He was called back to join the UPA government as a MoS after a gap of almost two years. In 2010, he was asked to resign following an IPL controversy surrounding his then girlfriend and now wife, Sunanda Pushkar. In the recent Cabinet reshuffle, he was made the Minister of State for HRD. Surely, Shashi Tharoor must have been elated. But the joy was short lived as the very next day, his and his wife’s name was dragged into an absolutely useless controversy.
Narendra Modi, the Chief Minister of Gujarat, who was campaigning in Shimla for the Himachal Pradesh polls, took pot shots at the ex-UN diplomat and his wife Sunanda.
Reacting to the induction of Tharoor in the Cabinet, Modi said, “Wah kya girlfriend hai. Aapne kabhi dekhi hai 50 crore ki girlfriend?” (What a girlfriend. Have you ever seen a 50 crore girlfriend?). The heat of elections has a tendency to bring about polemical exchanges, but this was way below the belt. The Gujarat CM seemed to have just overstepped the limits of decorum and decency. His party BJP also distanced itself from the controversial jibe.
Modi’s taunt did not expectedly go down well with Shashi Tharoor as well his wife Sunanda Pushkar. It was unnecessary to drag someone’s wife into an electoral battle. Tharoor, in return, vented his ire against Modi in a tweet and said, “My wife is worth a lot more than your imaginary 50 crores. But you need2be able2love some1 2understand that.” An
angry Sunanda Pushkar too advised Modi not to stoop so low to win elections, and added that she did not expect an apology from the CM. Even the PM was not spared by Modi who called the former ‘Maun-Mohan’ Singh.
His recent barbs might have given him the much needed spotlight to project his case for BJP’s prime ministerial candidate, but the same have also revealed the ‘cheap’ sense of humour of Modi. With this kind of mentality, will Modi be able to fit into the role of a PM?
Decency in behaviour and dignified way of speech is the least that is expected from a person aiming for the post of the PM. It will be tough emulating his predecessor Atal Bihari Vajpayee, who with his dignified approach and remarkable oratory left an indelible mark as the Prime Minister of this nation, raising his standard from being a politician to a statesman. Modi’s digs show that he might be an astute politician, but is not yet a statesman. Although the comments on the Tharoor couple have given Modi the required TRPs, he must realise that other than his work of making Gujarat a prosperous state, there are lot many other qualities he needs to imbibe to aspire for the top seat.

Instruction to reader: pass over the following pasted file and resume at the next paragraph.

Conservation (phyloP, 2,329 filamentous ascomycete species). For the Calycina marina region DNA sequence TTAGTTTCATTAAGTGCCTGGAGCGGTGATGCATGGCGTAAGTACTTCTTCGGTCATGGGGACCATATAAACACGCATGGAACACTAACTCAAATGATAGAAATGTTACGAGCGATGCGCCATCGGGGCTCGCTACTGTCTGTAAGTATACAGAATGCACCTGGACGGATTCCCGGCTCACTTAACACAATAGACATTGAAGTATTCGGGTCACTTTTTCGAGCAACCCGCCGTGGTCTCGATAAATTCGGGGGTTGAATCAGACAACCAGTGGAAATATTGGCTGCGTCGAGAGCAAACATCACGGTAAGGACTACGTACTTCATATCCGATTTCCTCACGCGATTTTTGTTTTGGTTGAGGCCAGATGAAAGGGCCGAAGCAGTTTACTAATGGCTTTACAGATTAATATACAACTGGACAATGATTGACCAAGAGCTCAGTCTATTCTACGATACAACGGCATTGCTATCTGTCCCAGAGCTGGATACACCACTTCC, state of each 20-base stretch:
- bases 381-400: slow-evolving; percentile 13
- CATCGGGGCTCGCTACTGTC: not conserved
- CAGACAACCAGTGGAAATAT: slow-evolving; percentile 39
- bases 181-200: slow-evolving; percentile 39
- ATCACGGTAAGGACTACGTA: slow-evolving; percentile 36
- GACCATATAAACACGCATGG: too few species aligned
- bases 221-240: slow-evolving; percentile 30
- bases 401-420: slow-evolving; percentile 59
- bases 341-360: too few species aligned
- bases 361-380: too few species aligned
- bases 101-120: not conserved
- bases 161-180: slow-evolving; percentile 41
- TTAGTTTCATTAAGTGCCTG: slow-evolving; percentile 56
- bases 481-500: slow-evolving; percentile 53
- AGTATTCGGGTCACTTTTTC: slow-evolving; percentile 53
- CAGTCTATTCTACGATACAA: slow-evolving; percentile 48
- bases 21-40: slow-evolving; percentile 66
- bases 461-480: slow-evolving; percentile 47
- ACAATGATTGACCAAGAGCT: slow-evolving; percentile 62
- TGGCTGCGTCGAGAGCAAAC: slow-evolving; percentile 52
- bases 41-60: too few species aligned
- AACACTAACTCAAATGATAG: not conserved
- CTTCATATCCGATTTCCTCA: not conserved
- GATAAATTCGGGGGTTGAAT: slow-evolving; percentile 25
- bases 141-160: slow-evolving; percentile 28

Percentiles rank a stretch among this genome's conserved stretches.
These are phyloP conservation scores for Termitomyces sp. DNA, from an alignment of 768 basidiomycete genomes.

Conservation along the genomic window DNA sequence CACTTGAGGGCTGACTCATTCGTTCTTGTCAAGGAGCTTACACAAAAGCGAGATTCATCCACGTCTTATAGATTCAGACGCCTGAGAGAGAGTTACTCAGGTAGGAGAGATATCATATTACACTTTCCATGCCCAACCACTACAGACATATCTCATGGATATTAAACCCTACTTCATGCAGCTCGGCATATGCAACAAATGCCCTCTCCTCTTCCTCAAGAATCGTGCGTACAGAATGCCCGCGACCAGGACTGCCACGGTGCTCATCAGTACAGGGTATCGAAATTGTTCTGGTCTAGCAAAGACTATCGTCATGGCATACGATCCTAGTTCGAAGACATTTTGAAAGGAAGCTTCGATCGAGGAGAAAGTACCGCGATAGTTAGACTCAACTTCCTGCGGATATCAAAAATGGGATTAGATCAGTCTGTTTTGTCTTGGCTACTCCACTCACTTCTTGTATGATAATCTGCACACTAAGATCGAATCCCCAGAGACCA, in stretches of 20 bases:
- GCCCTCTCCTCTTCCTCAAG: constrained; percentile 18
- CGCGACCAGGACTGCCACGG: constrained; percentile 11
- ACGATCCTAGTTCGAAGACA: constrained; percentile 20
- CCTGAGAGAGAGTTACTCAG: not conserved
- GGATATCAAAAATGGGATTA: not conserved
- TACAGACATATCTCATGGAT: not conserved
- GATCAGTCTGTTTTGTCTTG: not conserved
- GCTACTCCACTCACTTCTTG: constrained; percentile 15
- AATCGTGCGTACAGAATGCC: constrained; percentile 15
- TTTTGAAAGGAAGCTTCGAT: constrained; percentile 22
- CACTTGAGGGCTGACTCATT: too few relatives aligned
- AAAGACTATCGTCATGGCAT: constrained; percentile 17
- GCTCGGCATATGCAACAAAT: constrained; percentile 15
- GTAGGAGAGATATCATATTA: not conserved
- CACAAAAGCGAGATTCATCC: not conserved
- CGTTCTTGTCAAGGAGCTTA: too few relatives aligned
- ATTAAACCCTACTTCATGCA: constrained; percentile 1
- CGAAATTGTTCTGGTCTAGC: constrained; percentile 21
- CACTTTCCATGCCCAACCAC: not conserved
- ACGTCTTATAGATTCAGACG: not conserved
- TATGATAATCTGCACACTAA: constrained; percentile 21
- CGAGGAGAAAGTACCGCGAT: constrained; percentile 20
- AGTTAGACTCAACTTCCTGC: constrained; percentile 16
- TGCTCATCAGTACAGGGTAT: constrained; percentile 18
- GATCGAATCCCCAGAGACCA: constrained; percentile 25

The Gujarat CM has always bragged that under his tenure, he has changed the face of his state and that the UPA should emulate Gujarat. But his recent jibes have only downgraded his personal image. Are there no more important issues left in the country that Mr Narendra Modi has resorted to such awful tactics to win the elections? Such utterances and misbehaviour by a prospective PM candidate will only weaken his chances. It also will eventually add weight to the argument that Modi is a wrong choice for prime ministership. Modi has to heighten his sense of responsibility. His recent barbs are too low for his stature, definitely not the quality of an aspiring Prime Minister.
Modi’s condescending attitude and jibe about Sunanda Pushkar is not the first of its kind. It has been happening at regular intervals when politicians have been very disdainful about their views on women. Or outright chauvinistic. Modi’s Sunanda or Sonia Gandhi bashing can be defined as sexist and misogynist. Most male politicians have turned this into an acceptable part of electoral process, whereas the truth is such behaviour from people who lead the country are absolutely unacceptable.
Earlier, Modi had also tried to defend the dismal malnutrition figures of his state by putting the blame on fashion conscious middle class girls. Sriprakash Jaiswal was recently in the eye of storm for saying ‘wives lose charm over time’. Sushil Shinde, the Home Minister, debunked Jaya Bachchan’s worry over Assam violence, saying “it’s a serious matter and not a subject of a film”. The scholarly socialist Ram Manohar Lohia had also delved down to call Indira Gandhi a ‘goongi gudiya’.
Many politicians have apologised for their irresponsible jibes and some have paid dearly. Narendra Modi is definitely not likely to be one of them; he is not going to tread the path of apology. At least if we go by his track record of even more heinous blunders.
(The views expressed by the author are personal)